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Sen. Lee says Obamacare creates horror stories

Published August 29, 2013 9:46 am

Politics • Senator hints president could face impeachment if he proceeds with war on Syria.
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Farmington • Some people use summer vacations to tell scary stories around campfires. Sen. Mike Lee, R-Utah, told a standing-room-only crowd Wednesday that he has spent his August recess listening to horror stories told by Utahns at town hall meetings about Obamacare.

"People are telling me that their hours [at work] are being cut as a result of Obamacare. Another is that 'my employer is firing people because of Obamacare,' " or that health care premiums "are going to go way up," he said. "Obamacare is making health care less affordable instead of more."

Lee said he is scared even more by other recent moves by President Barack Obama, including considering war with Syria without congressional permission. Then he made a scary threat himself, hinting Obama could face impeachment if he proceeds.

"There will be consequences," he said. "He has no right to put our brave men and women in harm's way" unilaterally. While he didn't say exactly what those consequences will be, he noted that Vice President Joe Biden — when he was a senator —said "he would call for impeachment proceedings on a then-Republican president if that president went to war without congressional authorization."

All that made the crowd of hundreds at the Davis County offices — in one of the most Republican counties in the state — cheer almost everything Lee uttered in one of his series of town hall meetings.

But a central point of what Lee stressed was his own war on Obama's Affordable Care Act, and his call for Congress not to pass a continuing resolution to fund the rest of the government if it also funds that law.

Lee denied he was encouraging or even threatening a strategy to shut down the government. "Obamacare needs to be funded or not funded on its own merits," not on how badly the government needs other items in the massive funding bill that keeps the government running. He said he wants funding for the program to be considered separately.

"Those who are calling this a shutdown threat are saying themselves that they would be willing to shut down the government" to preserve the Affordable Care Act. "They are saying, you either fund Obamacare or we're not going to let you fund national defense or transportation priorities or any other federal program. That's not fair."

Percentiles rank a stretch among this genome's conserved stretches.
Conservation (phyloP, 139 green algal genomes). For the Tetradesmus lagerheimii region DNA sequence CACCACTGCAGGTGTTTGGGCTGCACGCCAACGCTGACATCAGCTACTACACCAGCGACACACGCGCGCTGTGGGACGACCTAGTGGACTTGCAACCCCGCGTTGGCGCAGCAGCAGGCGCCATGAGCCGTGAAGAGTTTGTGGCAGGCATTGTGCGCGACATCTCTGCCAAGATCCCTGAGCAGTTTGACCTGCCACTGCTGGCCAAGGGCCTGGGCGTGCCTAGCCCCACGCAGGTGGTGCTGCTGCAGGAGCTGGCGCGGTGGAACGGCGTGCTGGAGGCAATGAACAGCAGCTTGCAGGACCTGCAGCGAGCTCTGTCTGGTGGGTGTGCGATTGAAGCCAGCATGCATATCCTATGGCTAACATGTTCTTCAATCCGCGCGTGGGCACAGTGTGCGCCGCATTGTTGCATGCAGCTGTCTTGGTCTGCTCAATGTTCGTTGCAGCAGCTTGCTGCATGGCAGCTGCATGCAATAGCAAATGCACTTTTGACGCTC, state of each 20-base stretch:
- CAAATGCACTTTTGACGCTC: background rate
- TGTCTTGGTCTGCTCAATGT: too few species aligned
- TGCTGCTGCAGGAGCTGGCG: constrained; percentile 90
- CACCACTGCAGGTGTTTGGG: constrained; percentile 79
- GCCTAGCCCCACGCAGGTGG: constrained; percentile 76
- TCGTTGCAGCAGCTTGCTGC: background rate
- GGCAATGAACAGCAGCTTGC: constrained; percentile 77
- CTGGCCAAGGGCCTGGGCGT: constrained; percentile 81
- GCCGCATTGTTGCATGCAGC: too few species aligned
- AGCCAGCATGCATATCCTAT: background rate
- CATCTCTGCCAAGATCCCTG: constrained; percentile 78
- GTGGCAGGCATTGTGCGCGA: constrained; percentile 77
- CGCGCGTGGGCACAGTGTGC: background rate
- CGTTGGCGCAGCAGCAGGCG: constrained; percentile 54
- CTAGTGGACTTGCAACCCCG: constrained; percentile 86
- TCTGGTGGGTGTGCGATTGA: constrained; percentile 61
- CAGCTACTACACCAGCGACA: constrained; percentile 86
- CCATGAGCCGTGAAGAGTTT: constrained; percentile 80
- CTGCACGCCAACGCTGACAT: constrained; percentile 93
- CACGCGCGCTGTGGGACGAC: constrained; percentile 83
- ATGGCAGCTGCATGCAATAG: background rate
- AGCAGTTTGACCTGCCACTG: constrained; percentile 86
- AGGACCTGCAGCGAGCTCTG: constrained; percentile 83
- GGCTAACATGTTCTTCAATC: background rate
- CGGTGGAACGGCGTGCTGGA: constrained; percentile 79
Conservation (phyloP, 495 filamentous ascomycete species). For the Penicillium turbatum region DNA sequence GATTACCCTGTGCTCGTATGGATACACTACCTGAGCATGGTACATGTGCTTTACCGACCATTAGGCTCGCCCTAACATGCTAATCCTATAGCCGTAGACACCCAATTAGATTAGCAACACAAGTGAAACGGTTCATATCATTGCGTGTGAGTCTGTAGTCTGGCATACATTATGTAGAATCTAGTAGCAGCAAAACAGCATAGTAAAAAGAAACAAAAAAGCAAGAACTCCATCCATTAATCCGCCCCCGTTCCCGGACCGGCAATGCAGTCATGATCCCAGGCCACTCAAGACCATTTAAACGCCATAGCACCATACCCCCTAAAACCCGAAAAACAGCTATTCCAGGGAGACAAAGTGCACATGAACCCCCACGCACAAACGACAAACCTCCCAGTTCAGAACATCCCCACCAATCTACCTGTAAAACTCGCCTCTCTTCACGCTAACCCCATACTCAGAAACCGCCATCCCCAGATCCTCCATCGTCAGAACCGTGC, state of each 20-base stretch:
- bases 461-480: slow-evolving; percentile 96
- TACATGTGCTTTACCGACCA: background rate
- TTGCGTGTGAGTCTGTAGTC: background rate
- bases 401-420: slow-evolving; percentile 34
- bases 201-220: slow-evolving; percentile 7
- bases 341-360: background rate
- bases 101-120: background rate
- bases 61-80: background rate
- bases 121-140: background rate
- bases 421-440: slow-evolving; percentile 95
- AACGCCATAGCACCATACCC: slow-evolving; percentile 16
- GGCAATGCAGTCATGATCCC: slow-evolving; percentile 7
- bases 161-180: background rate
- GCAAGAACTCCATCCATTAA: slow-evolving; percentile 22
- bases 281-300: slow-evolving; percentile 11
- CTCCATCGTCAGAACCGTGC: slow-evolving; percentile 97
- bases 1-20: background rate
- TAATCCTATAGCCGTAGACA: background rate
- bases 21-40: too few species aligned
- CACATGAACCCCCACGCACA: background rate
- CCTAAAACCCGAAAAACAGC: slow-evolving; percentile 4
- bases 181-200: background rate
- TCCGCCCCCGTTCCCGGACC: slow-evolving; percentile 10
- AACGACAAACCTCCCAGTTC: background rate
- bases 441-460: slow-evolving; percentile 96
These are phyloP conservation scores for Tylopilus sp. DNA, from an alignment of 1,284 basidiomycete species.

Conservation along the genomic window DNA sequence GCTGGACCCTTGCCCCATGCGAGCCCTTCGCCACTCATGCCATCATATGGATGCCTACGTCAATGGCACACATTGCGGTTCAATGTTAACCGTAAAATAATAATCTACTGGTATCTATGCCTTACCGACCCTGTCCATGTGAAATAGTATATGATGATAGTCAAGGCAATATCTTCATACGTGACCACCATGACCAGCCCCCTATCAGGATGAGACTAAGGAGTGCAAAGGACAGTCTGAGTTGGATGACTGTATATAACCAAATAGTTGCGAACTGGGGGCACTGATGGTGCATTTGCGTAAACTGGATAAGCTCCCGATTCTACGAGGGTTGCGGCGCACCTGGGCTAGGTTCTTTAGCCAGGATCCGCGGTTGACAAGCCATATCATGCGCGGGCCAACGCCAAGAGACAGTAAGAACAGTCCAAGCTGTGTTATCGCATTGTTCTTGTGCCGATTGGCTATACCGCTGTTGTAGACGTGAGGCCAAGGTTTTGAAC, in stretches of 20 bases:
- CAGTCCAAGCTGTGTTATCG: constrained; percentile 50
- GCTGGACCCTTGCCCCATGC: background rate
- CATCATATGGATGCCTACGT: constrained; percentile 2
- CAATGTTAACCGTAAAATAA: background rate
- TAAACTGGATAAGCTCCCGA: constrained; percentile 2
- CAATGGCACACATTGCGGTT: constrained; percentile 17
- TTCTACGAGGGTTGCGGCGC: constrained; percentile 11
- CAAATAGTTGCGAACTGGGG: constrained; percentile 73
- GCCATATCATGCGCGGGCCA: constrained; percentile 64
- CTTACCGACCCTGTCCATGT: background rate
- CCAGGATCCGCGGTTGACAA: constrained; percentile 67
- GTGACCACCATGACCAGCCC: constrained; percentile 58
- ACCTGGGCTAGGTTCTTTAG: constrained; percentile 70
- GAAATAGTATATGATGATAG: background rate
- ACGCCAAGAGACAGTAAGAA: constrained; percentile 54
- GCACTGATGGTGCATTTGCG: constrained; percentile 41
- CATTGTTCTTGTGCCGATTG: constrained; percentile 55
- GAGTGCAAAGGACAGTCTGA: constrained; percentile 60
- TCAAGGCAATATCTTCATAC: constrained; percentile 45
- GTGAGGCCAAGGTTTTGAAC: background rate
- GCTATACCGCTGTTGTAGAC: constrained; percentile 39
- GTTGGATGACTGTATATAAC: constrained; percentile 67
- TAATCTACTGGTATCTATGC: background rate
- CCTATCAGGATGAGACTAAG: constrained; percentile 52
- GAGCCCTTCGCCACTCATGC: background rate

He added, "What I'm saying is this is a big, new program. It needs to be funded or not funded on its own merits, not on the merits of everything else."

When some in the audience asked Lee what he thought of Sen. Orrin Hatch, R-Utah, not supporting his call so far, he said they were friends and would let Hatch speak for himself. But then he added that the fight over Obamacare could be considered "a battle not between Democrats and Republicans, but between the long-term political elitist establishment of Washington and everyone else."

The national conservative group FreedomWorks has been urging supporters nationally to demand more town halls during the August recess by Congress so they can voice support for Lee's move to block funding for the Affordable Care Act.

Hatch is among members who are holding no such meetings, and a spokeswoman said he decided to take a break from them after holding numerous meetings with voters last year during his last campaign.

Announcing that drive for more town halls to support Lee — so members might hear the horror stories Lee says he hears — FreedomWorks President Matt Kibbe said, "Most members of Congress have stopped engaging constituents and defending their policy initiatives. That's the real outrage here, the inside-the-beltway resistance to a participatory process where people have a voice."






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